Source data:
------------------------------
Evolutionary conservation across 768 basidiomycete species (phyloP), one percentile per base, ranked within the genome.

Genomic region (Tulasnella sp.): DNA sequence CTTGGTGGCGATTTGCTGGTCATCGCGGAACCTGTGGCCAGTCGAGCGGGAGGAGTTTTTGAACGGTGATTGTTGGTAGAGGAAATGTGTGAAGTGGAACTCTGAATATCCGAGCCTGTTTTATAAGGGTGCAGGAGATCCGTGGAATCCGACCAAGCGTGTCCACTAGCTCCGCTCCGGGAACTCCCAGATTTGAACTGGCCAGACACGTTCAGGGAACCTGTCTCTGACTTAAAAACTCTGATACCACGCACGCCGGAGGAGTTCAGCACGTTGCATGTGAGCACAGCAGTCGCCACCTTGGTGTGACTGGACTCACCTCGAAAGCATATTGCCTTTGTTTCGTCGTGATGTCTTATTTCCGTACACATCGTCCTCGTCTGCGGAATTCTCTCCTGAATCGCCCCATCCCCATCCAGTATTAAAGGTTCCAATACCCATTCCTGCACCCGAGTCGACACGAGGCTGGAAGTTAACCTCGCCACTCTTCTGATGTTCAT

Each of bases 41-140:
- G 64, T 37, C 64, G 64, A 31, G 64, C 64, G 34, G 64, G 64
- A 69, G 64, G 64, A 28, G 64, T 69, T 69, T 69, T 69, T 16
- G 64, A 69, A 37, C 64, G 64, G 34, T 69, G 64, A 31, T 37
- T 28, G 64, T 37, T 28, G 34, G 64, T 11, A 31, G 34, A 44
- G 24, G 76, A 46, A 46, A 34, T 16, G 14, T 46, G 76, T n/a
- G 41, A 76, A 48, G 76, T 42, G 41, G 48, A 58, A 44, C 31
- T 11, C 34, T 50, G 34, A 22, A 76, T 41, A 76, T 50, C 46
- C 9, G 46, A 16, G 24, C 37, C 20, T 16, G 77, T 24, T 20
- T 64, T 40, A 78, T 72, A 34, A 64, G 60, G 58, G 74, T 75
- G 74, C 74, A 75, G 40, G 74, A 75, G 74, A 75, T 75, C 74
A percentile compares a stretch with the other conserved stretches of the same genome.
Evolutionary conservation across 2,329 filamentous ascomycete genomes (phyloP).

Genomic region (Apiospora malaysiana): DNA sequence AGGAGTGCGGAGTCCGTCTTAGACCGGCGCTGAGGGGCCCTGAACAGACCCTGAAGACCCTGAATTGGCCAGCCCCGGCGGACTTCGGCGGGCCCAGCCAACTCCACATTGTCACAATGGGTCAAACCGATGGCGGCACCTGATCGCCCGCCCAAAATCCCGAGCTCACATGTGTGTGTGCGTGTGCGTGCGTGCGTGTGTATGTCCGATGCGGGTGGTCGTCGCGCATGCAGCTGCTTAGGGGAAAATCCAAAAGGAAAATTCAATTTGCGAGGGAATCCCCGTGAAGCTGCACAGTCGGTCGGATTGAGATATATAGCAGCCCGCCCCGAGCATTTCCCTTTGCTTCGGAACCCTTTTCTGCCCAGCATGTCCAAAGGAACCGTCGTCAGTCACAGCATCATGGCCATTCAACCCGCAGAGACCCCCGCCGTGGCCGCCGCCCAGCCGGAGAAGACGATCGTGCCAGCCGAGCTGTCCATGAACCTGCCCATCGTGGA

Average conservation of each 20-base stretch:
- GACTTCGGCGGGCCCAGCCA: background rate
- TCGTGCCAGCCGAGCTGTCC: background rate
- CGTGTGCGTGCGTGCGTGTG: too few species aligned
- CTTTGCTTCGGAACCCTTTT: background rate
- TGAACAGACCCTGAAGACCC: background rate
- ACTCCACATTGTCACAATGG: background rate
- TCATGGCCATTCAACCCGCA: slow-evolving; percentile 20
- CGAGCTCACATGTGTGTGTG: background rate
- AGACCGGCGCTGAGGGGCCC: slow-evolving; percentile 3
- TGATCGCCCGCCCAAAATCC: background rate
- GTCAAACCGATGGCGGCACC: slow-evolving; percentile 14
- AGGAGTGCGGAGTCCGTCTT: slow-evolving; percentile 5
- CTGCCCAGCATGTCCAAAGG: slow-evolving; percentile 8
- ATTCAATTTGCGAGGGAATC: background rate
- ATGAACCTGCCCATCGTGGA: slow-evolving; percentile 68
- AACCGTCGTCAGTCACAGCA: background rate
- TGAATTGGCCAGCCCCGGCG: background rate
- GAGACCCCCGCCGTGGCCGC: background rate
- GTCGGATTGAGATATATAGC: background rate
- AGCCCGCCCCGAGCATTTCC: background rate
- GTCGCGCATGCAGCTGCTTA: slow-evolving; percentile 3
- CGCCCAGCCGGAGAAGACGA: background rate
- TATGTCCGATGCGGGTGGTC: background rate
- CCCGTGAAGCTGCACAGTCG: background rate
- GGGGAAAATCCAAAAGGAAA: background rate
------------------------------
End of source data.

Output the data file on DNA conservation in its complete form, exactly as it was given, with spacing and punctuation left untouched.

Evolutionary conservation across 768 basidiomycete species (phyloP), one percentile per base, ranked within the genome.

Genomic region (Tulasnella sp.): DNA sequence CTTGGTGGCGATTTGCTGGTCATCGCGGAACCTGTGGCCAGTCGAGCGGGAGGAGTTTTTGAACGGTGATTGTTGGTAGAGGAAATGTGTGAAGTGGAACTCTGAATATCCGAGCCTGTTTTATAAGGGTGCAGGAGATCCGTGGAATCCGACCAAGCGTGTCCACTAGCTCCGCTCCGGGAACTCCCAGATTTGAACTGGCCAGACACGTTCAGGGAACCTGTCTCTGACTTAAAAACTCTGATACCACGCACGCCGGAGGAGTTCAGCACGTTGCATGTGAGCACAGCAGTCGCCACCTTGGTGTGACTGGACTCACCTCGAAAGCATATTGCCTTTGTTTCGTCGTGATGTCTTATTTCCGTACACATCGTCCTCGTCTGCGGAATTCTCTCCTGAATCGCCCCATCCCCATCCAGTATTAAAGGTTCCAATACCCATTCCTGCACCCGAGTCGACACGAGGCTGGAAGTTAACCTCGCCACTCTTCTGATGTTCAT

Each of bases 41-140:
- G 64, T 37, C 64, G 64, A 31, G 64, C 64, G 34, G 64, G 64
- A 69, G 64, G 64, A 28, G 64, T 69, T 69, T 69, T 69, T 16
- G 64, A 69, A 37, C 64, G 64, G 34, T 69, G 64, A 31, T 37
- T 28, G 64, T 37, T 28, G 34, G 64, T 11, A 31, G 34, A 44
- G 24, G 76, A 46, A 46, A 34, T 16, G 14, T 46, G 76, T n/a
- G 41, A 76, A 48, G 76, T 42, G 41, G 48, A 58, A 44, C 31
- T 11, C 34, T 50, G 34, A 22, A 76, T 41, A 76, T 50, C 46
- C 9, G 46, A 16, G 24, C 37, C 20, T 16, G 77, T 24, T 20
- T 64, T 40, A 78, T 72, A 34, A 64, G 60, G 58, G 74, T 75
- G 74, C 74, A 75, G 40, G 74, A 75, G 74, A 75, T 75, C 74
A percentile compares a stretch with the other conserved stretches of the same genome.
Evolutionary conservation across 2,329 filamentous ascomycete genomes (phyloP).

Genomic region (Apiospora malaysiana): DNA sequence AGGAGTGCGGAGTCCGTCTTAGACCGGCGCTGAGGGGCCCTGAACAGACCCTGAAGACCCTGAATTGGCCAGCCCCGGCGGACTTCGGCGGGCCCAGCCAACTCCACATTGTCACAATGGGTCAAACCGATGGCGGCACCTGATCGCCCGCCCAAAATCCCGAGCTCACATGTGTGTGTGCGTGTGCGTGCGTGCGTGTGTATGTCCGATGCGGGTGGTCGTCGCGCATGCAGCTGCTTAGGGGAAAATCCAAAAGGAAAATTCAATTTGCGAGGGAATCCCCGTGAAGCTGCACAGTCGGTCGGATTGAGATATATAGCAGCCCGCCCCGAGCATTTCCCTTTGCTTCGGAACCCTTTTCTGCCCAGCATGTCCAAAGGAACCGTCGTCAGTCACAGCATCATGGCCATTCAACCCGCAGAGACCCCCGCCGTGGCCGCCGCCCAGCCGGAGAAGACGATCGTGCCAGCCGAGCTGTCCATGAACCTGCCCATCGTGGA

Average conservation of each 20-base stretch:
- GACTTCGGCGGGCCCAGCCA: background rate
- TCGTGCCAGCCGAGCTGTCC: background rate
- CGTGTGCGTGCGTGCGTGTG: too few species aligned
- CTTTGCTTCGGAACCCTTTT: background rate
- TGAACAGACCCTGAAGACCC: background rate
- ACTCCACATTGTCACAATGG: background rate
- TCATGGCCATTCAACCCGCA: slow-evolving; percentile 20
- CGAGCTCACATGTGTGTGTG: background rate
- AGACCGGCGCTGAGGGGCCC: slow-evolving; percentile 3
- TGATCGCCCGCCCAAAATCC: background rate
- GTCAAACCGATGGCGGCACC: slow-evolving; percentile 14
- AGGAGTGCGGAGTCCGTCTT: slow-evolving; percentile 5
- CTGCCCAGCATGTCCAAAGG: slow-evolving; percentile 8
- ATTCAATTTGCGAGGGAATC: background rate
- ATGAACCTGCCCATCGTGGA: slow-evolving; percentile 68
- AACCGTCGTCAGTCACAGCA: background rate
- TGAATTGGCCAGCCCCGGCG: background rate
- GAGACCCCCGCCGTGGCCGC: background rate
- GTCGGATTGAGATATATAGC: background rate
- AGCCCGCCCCGAGCATTTCC: background rate
- GTCGCGCATGCAGCTGCTTA: slow-evolving; percentile 3
- CGCCCAGCCGGAGAAGACGA: background rate
- TATGTCCGATGCGGGTGGTC: background rate
- CCCGTGAAGCTGCACAGTCG: background rate
- GGGGAAAATCCAAAAGGAAA: background rate